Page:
The angst over immigration (a serious problem) clouds and distorts an even more important discussion concerning who and what we will be as an American nation. We are in the midst of a national crisis, but it is not a direct result of millions of underclass Mexicans entering the American bloodstream. The real problem is that we are not prepared to assimilate them properly. That is, Hispanics are not killing the traditional process of assimilation; the traditional process of assimilation and American inculcation is dead.

The real solution: FIX THE PROBLEM OF ASSIMILATION, which means educating young people (not just immigrants) to be good Americans. What is a good American? A good American is a functional citizen; patriotic and loyal, yes, but, more than that, a person who apprehends the essence of our national inheritance and our collective responsibility to posterity.

Ten days ago, Tocqueville directed me to this Rod Dreher post (here), entitled "ferocious differences," in which Rod explained how Mexicans and Americans are not like one another.

Dreher recounts the story of "a fourth-grader in a local school [Texas Metroplex]-- a Hispanic boy, the son of Mexican immigrants who can't speak English...[who offered up his] favorite figure from history: Santa Anna, the villain of the Alamo."

Dreher continued: "It was striking to me because this first-generation Texas boy had completely inverted the founding myth of Texas. And by 2020, say the demographers, Hispanics will be the absolute majority in Texas. How will Texans of the future think about Texas, when the villains and the heroes of the Alamo are reversed?"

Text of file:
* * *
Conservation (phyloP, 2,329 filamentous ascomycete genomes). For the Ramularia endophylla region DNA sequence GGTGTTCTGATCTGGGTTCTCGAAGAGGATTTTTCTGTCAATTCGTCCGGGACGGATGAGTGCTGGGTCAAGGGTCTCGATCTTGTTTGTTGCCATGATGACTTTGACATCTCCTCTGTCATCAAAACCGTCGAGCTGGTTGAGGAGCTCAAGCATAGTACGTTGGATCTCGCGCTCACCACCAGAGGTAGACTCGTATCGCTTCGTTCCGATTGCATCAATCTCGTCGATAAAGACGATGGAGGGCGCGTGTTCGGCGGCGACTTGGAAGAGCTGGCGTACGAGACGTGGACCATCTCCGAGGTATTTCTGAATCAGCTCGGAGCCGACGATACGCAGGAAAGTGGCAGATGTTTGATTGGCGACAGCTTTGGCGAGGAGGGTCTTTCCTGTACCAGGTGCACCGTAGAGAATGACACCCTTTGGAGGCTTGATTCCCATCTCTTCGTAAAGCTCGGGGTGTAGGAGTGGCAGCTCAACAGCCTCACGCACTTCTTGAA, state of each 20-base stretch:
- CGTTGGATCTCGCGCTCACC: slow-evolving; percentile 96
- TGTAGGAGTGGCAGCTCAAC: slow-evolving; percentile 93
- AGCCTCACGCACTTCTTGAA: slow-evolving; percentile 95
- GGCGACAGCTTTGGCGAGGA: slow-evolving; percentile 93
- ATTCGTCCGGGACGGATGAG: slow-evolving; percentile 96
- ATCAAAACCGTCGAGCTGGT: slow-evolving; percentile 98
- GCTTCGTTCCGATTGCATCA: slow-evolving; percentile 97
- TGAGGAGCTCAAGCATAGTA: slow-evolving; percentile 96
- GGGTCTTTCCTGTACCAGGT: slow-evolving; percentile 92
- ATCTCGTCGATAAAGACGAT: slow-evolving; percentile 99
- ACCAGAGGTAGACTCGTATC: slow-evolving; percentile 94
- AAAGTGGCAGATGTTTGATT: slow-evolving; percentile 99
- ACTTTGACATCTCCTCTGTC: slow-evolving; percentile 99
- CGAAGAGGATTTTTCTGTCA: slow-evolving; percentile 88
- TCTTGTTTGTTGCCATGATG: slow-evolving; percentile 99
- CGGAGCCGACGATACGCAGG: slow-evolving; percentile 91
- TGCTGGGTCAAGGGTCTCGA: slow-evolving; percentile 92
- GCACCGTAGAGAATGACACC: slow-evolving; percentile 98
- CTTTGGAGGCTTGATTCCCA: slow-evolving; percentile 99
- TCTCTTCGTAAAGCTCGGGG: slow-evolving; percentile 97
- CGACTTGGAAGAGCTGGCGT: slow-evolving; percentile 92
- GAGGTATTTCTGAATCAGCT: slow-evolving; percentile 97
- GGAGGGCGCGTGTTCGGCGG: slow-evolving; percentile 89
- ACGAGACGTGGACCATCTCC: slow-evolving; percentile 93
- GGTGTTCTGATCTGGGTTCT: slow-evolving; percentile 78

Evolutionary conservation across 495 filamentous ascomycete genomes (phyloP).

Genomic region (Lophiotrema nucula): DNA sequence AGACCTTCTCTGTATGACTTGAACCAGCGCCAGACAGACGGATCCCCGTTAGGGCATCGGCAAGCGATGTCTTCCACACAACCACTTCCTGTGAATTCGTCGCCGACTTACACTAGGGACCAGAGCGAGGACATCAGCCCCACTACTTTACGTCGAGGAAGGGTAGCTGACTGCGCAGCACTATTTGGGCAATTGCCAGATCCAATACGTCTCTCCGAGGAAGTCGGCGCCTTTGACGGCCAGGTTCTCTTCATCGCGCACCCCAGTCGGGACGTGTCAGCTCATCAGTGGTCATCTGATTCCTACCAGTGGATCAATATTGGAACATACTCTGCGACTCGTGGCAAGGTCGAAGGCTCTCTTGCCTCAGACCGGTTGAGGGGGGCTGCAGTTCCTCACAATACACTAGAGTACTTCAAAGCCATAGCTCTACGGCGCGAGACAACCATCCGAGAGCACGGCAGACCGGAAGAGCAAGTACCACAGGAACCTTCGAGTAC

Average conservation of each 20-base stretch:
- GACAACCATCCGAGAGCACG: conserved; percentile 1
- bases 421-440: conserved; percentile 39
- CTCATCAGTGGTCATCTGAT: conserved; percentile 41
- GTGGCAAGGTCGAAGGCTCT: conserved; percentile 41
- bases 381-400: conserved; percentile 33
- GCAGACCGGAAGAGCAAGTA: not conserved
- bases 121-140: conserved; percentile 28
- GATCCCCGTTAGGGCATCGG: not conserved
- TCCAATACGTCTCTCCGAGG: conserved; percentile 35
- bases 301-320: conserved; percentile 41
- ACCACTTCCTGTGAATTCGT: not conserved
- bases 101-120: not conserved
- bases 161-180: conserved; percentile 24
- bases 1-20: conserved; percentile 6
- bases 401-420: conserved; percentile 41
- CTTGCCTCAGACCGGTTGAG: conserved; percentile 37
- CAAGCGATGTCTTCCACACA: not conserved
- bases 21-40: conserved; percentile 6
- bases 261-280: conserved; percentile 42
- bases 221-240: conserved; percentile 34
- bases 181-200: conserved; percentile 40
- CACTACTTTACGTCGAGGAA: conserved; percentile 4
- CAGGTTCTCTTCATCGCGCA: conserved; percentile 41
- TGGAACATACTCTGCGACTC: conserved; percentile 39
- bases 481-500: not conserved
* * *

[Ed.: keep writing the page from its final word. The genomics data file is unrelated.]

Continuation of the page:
Tocqueville is a big fan of Rod Dreher, as am I (albeit to a lesser degree). Dreher is always thoughtful, compassionate and logical. But he makes the increasingly common mistake of conflating the issue of who they are with who we are. Admitting that "the Mexicans that come north will be chewed up by the dynamism of capitalism, in time" [emphasis mine], Dreher correctly reminds us that this wave of immigrants possess "a lot more psychological resources with which to resist assimilation" (which include a unique sense of history, "contiguity to Mexico" and the "overwhelming numbers" of culturally similar fellow travelers).

Once Again: the Dreher post here; it really is a great read.

Can the power of the American story overcome the culture and history of a Mexico that they are leaving behind? Of course! As Dreher asserts, integration and assimilation will happen naturally over time.

However, the process needs our specific attention and action. We must approach the acculturation of these immigrants with a plan of action. We must inculcate these groups with traditional American values. In ordinary circumstances, this would not be a daunting task. Immigrants are generally inclined to see the good in our system and our history--or go home.

The Greatest Danger.

However, we must also acknowledge that we are in an all-important fight for cultural hegemony in which our enemies are not external; they are us. We are currently atop an educational complex run amok. Instead of imbuing students (immigrant and native-born alike) with a history that values "one Nation, indivisible, with liberty and justice for all," our system is busy poisoning these optimistic immigrants with an alternative narrative of exploitation, pessimism and victimization.